Better to be a seller?
In fact, the main lesson from the history of corporate transactions in the sector may be that it is better to be a seller than a buyer. Playtech, which made the biggest sale of the year (to William Hill), has been one of the best performing of the gambling shares we follow in 2013 (up over 60%). Shareholders of companies with surplus cash will be rightly skeptical about the ability of management to spend their money on acquisitions and create value and, rather than support acquisitions, may call for a return of a material portion of that cash or be receptive to bid approaches. Early in 2013, Betfair received an approach which appeared to be at least partly based on the possibility of releasing unemployed cash.
A corporate acquirer not only gets the cash but also to set a new strategic course if it chooses to do so. Companies such as bwin.party and Betfair which have withdrawn from, or reduced their activity in, countries with higher regulatory risk, could be attractive to bidders with more risk appetite and a willingness to increase their exposure to those countries. The early signs are that GVC is succeeding with such a strategy with those parts of the Sportingbet business which it retained.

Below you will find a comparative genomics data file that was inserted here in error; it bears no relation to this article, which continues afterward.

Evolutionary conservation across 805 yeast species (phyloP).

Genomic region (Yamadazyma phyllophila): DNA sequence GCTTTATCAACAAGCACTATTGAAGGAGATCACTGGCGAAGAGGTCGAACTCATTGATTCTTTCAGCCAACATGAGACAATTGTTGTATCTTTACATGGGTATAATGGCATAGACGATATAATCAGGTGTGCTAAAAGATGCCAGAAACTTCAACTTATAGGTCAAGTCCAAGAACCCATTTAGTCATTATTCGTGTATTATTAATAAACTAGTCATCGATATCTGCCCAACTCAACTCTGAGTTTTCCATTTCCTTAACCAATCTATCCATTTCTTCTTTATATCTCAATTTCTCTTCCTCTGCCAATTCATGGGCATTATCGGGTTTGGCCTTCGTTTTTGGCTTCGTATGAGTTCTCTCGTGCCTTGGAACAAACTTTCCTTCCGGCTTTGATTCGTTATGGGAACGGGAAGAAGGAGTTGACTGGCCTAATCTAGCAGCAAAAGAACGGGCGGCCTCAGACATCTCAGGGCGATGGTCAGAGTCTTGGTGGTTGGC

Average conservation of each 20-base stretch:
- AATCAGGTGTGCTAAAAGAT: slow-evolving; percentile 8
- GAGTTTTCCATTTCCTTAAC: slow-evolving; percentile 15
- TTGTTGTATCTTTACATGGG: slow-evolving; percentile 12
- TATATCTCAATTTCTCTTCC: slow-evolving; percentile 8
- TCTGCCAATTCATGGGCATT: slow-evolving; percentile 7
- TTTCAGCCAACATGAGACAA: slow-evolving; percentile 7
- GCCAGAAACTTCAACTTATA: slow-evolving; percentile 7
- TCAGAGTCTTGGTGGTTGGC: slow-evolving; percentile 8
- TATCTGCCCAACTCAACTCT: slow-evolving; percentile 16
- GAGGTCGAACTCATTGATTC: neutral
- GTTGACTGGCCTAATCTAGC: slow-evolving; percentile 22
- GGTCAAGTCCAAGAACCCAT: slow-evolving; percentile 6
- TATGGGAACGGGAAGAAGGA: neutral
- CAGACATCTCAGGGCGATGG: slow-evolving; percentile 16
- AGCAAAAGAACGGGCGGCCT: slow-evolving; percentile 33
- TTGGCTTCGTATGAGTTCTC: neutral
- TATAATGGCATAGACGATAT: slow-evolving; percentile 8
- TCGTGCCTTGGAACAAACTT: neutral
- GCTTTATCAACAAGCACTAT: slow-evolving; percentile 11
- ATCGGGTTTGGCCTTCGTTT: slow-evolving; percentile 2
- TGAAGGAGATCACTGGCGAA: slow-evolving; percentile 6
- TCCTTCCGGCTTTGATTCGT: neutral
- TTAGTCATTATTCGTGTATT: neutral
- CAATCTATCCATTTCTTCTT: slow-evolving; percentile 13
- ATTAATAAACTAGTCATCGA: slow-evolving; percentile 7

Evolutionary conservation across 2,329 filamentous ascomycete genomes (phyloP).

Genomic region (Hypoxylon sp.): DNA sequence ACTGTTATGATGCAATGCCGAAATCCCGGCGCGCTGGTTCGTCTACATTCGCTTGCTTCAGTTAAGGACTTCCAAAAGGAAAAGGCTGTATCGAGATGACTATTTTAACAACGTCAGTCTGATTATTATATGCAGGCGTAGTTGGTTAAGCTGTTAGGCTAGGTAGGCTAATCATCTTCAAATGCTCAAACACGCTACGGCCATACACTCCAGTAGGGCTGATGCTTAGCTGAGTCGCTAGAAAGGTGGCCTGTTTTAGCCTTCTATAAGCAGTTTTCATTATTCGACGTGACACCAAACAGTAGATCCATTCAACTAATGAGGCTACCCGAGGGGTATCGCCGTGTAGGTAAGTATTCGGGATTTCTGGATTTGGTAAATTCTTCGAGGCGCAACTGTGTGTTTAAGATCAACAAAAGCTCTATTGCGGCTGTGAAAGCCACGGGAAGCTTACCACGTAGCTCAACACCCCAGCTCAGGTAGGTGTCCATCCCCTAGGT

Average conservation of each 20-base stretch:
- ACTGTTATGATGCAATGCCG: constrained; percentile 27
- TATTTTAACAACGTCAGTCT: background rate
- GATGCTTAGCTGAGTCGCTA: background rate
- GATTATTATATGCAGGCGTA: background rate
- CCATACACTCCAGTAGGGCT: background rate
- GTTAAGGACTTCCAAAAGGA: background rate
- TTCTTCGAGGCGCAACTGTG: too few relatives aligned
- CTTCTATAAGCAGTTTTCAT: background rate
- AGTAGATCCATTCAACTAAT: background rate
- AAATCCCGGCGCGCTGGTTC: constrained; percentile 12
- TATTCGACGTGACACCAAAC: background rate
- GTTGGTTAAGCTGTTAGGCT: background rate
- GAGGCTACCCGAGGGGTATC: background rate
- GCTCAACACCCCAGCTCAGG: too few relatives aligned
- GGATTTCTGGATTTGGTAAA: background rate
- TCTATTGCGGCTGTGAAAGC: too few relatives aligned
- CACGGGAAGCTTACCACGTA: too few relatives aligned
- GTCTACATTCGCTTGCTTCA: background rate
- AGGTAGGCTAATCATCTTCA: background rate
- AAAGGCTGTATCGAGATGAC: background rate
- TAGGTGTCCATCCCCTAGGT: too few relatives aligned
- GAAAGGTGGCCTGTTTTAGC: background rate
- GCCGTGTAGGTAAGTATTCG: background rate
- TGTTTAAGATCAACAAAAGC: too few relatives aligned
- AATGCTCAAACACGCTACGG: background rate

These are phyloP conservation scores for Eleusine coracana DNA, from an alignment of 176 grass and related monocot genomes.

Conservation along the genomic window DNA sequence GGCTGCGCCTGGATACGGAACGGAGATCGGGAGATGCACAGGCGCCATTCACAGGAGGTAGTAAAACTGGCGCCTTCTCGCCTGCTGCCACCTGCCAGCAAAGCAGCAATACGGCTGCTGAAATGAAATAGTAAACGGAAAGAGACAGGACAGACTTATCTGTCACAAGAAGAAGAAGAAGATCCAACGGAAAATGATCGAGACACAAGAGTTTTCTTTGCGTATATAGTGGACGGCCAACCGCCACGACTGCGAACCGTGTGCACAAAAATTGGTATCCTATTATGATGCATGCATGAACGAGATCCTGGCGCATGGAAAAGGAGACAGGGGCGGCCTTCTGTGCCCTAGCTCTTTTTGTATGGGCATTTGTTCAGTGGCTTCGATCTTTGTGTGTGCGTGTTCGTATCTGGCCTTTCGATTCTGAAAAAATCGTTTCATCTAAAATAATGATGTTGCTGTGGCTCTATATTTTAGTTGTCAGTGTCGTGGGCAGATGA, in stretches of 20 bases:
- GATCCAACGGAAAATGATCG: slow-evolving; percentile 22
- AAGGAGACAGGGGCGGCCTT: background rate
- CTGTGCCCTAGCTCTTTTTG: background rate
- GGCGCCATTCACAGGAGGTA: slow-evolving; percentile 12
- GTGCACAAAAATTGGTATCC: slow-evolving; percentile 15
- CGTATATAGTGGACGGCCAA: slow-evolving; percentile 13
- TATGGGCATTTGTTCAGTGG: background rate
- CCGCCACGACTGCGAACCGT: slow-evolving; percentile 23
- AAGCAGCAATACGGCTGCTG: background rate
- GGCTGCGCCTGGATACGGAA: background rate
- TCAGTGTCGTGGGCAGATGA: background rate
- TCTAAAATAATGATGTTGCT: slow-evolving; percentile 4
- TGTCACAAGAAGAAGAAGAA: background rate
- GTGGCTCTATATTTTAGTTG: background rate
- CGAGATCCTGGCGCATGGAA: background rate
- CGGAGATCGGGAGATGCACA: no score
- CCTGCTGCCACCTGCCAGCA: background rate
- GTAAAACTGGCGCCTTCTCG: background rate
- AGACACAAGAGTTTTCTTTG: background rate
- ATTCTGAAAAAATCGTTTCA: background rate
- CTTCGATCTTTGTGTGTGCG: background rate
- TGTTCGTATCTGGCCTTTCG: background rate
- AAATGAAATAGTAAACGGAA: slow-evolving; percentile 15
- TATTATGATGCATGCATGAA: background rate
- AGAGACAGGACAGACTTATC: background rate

We believe a key sector theme in 2014 will be what happens to surplus cash. Not because of theoretical debates about ‘efficiency’ but because public company shareholders may need a lot of convincing that management have better uses for it than they do. We expect to see more special dividends and share buybacks than mergers and acquisitions.